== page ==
If you’ve peeked at my “About” page, then you know I’m polishing up my first novel. Currently I’m shoulder-deep in revision, which is ten times harder than actually writing the book was—and that’s quite the accomplishment for anyone, especially aspiring authors, who often stop before they finish.
I’m proud to say I finished, and no matter how hard the work the remains is, it won’t stop me from getting the book done.
I’m interested in knowing what other people think is the most difficult part of the writing process—be it book, poem, or short story. Here’s an outline of the major steps.
Writing — To attempt any writing task, you must sit down, leak those creative juices for however many hours it takes, and stay your hand every time it tries to edit or nit-pick. You also have to finish it, and that’s often where beginner writers get stuck. I found that following a disciplined schedule (x number of words per night, or every other night, or per week) greatly facilitates completing the work by your personal or official deadline. For example, if you’re shooting for a 60,000 word book, you can calculate how many words you should write and how often in order to finish by a certain date.
Reading and trying light writing exercises can help struggling writers power through those dreaded blank screens. Blogs—or any kind of vehicle for practicing writing every day—make it easy to stay in shape and fend off writer’s block, which is really just a poor excuse!
Revising — It makes logical sense, to me anyway, to start with heavy revision and then top it off with a final dusting of editing and proofreading. Revision involves fleshing out characters, tightening dialogue, livening descriptions, and correcting any errors in the narrative. This part takes longer to complete just because it doesn’t necessarily mesh with a set schedule or routine. At a certain point a writer must say, “Enough!” and move on from a given section or chapter, but revising devours the writer’s time and energy because so much of it is spent going over the same sentences, paragraphs, and whole chapters numerous times. Revision requires a slow progression, rather than one that involves moving from the first chapter to the last and then repeating the process several times, a troublesome strategy that allows for more continuity mistakes and increases the likelihood of missing out on those “ding!” moments—mental clicks that lend the added depth and richness your story needs.
I usually refresh by reading previously revised chapters, making small edits along the way without lingering for too long, before starting the next chapter and working on it five or six times until satisfied. Your first draft is where the magic happens; revision turns that magic into a presentable magic show.
Editing/Proofreading — A more manageable task than revision, editing and proofreading iron out any remaining kinks in the writing, attending specifically to grammar, punctuation, and spelling. Hiring an editor to assist with this part is instrumental to successful publication. Even if you’re competent in this department like me, it’s probably a good idea to consult outside help.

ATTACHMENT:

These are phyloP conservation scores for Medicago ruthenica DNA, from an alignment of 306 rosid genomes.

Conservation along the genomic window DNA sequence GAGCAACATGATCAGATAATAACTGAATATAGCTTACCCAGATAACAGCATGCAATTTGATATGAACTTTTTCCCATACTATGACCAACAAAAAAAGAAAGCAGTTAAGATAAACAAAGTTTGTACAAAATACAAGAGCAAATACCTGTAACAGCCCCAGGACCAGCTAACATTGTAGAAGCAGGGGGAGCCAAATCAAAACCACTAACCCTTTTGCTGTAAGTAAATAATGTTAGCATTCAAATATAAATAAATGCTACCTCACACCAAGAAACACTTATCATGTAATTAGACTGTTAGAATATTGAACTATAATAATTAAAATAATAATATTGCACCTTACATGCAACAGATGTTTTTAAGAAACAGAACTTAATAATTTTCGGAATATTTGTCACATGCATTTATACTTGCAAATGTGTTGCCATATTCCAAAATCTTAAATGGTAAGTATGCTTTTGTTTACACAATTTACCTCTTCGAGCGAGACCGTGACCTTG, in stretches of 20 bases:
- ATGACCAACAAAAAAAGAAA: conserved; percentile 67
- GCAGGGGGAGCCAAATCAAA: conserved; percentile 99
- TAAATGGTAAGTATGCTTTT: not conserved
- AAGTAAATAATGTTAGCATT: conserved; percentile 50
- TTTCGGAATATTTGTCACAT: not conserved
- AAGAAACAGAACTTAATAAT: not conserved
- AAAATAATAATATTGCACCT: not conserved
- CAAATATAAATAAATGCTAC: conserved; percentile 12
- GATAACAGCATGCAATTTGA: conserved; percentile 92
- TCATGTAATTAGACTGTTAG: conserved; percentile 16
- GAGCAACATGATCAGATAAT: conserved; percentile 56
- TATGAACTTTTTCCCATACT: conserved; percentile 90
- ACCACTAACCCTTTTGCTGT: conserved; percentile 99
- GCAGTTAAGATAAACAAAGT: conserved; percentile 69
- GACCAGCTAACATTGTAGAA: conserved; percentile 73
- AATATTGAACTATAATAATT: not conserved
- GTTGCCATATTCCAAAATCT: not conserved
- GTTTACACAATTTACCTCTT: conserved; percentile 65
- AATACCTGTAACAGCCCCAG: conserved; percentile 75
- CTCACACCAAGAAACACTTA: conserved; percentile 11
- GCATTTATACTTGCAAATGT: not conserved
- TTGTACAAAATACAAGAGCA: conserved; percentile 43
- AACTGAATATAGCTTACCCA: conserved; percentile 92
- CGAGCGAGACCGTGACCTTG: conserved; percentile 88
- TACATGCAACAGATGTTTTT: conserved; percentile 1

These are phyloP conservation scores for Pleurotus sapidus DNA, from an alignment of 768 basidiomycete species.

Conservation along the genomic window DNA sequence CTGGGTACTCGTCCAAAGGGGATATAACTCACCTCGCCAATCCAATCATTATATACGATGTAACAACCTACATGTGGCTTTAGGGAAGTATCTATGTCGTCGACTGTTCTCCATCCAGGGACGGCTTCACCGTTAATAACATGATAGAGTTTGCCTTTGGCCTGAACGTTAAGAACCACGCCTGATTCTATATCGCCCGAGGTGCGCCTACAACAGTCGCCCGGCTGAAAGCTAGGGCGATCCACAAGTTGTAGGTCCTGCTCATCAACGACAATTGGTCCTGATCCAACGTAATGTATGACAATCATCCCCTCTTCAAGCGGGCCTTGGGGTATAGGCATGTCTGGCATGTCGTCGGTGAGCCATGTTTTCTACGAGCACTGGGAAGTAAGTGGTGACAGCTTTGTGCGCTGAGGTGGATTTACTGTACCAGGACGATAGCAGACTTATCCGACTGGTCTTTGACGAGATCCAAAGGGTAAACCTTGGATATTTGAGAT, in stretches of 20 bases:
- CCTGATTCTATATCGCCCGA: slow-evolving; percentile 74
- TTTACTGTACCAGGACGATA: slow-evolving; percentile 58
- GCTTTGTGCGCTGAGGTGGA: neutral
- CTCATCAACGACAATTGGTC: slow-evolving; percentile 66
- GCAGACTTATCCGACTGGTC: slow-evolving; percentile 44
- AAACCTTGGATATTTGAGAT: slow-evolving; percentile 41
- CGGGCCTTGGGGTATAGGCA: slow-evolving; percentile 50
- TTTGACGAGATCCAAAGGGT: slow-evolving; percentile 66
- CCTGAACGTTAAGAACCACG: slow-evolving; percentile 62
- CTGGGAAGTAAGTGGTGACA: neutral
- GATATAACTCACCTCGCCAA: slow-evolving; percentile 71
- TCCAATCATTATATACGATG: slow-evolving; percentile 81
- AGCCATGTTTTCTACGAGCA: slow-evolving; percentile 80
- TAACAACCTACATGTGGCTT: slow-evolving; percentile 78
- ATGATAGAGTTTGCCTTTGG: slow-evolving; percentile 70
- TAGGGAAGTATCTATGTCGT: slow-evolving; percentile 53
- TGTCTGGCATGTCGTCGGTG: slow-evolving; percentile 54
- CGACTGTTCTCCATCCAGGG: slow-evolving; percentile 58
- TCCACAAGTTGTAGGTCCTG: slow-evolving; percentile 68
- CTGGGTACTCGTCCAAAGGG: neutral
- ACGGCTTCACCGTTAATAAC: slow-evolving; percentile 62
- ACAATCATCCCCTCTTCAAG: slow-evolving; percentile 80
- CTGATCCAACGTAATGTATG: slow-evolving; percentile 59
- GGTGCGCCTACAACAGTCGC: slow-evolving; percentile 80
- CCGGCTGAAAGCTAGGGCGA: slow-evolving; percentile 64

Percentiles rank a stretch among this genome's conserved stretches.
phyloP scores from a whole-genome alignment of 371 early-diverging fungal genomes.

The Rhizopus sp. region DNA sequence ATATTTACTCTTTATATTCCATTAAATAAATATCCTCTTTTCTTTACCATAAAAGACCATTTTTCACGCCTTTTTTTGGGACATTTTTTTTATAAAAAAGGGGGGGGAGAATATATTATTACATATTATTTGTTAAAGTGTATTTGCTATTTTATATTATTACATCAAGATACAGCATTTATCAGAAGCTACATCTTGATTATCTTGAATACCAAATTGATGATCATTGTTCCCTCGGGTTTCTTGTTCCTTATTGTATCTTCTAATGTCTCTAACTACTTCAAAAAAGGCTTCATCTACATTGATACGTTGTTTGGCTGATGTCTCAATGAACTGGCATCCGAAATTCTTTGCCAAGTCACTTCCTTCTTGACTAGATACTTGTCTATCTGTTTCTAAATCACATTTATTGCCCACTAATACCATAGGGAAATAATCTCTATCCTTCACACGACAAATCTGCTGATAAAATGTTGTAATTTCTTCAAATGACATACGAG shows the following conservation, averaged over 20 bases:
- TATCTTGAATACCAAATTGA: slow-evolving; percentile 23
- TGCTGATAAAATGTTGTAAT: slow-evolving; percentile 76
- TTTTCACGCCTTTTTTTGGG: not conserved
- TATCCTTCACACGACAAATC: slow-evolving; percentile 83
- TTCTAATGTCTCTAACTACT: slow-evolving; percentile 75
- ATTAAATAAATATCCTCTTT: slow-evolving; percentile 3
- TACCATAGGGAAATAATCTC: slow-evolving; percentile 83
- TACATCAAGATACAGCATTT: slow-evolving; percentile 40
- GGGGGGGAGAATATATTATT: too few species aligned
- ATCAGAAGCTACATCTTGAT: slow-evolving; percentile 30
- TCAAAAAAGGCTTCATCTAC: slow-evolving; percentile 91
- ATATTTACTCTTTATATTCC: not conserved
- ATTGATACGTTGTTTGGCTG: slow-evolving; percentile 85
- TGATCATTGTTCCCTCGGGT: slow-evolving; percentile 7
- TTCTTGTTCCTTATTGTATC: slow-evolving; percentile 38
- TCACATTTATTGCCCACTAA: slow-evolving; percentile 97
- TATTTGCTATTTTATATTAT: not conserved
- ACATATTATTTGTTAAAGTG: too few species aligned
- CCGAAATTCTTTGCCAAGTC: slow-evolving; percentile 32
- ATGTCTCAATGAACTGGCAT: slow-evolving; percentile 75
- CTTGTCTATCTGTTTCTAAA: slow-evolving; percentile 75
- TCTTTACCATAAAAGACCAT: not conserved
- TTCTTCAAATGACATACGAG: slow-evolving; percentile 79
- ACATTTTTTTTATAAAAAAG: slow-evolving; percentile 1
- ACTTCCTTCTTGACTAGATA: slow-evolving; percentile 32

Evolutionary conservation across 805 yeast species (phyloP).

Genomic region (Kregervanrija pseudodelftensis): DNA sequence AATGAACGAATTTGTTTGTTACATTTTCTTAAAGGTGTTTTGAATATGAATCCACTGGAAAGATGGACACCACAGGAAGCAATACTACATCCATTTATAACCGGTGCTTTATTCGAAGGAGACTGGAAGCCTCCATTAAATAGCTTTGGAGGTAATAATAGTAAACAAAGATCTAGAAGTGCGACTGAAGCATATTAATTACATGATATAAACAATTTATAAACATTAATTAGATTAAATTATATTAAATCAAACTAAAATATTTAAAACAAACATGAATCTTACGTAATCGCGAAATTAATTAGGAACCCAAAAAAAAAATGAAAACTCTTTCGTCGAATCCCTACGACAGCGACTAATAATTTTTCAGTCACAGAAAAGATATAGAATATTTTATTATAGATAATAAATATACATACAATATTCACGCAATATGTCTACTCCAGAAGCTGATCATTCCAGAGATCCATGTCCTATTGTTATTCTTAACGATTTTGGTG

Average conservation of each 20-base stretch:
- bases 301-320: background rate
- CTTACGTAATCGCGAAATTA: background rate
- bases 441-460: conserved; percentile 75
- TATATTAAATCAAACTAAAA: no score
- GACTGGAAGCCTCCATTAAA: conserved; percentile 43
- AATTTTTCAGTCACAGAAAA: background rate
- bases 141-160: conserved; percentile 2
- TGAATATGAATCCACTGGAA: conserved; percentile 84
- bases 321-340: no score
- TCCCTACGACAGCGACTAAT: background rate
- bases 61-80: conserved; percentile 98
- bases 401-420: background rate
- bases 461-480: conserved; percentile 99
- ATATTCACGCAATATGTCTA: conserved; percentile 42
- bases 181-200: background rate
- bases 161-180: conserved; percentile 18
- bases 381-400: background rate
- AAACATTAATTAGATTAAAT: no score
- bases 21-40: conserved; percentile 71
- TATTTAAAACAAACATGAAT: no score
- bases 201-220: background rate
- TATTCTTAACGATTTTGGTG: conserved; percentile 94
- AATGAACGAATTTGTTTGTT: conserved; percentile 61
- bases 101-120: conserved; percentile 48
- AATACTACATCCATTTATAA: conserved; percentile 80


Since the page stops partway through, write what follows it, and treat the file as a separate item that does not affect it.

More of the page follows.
Sharing — Depending on how high-profile your piece of writing is, you might choose to share you writing before pursuing publication. This is a definite step for me as an aspiring first-time author: I want to ensure my novel is as impressive and reader-friendly as it can be before shooing it off to agents and potential publishers.
Honest feedback from trusted sources is key. I’ve already talked to a few people about sending them advanced manuscripts in exchange for thorough criticism. If you do the same, do your volunteers a courtesy and pay for printing and shipping costs—and give them a mention in your book’s dedications, too.
Publishing — This is one of the biggest hurdles in the process for any writer. All that hard work and time is put to the test. Either it pays off now, or you’re stuck with an unsellable manuscript. If unsuccessful, self-publishing and/or entering the e-book market is another option, but prepare to make a substantial financial investment and, if you push past that, expect lower sales than normal. I’m aiming to publish traditionally because, while my chances of acquiring a book deal are naturally slim, the return can be far greater in the long run.
Marketing — The responsibility of marketing a book rests largely in the author’s hands, and it’s good to have an established platform (online blogs, presentations, community involvement, etc.) to help spread the news of your book’s launch. Failing to secure adequate sales can hurt your chances of publication in the future. Read up on marketing tactics and form a plan early.
Did I miss any steps? What part of the writing process do you struggle with? Please share any anecdotes or advice in the comments below.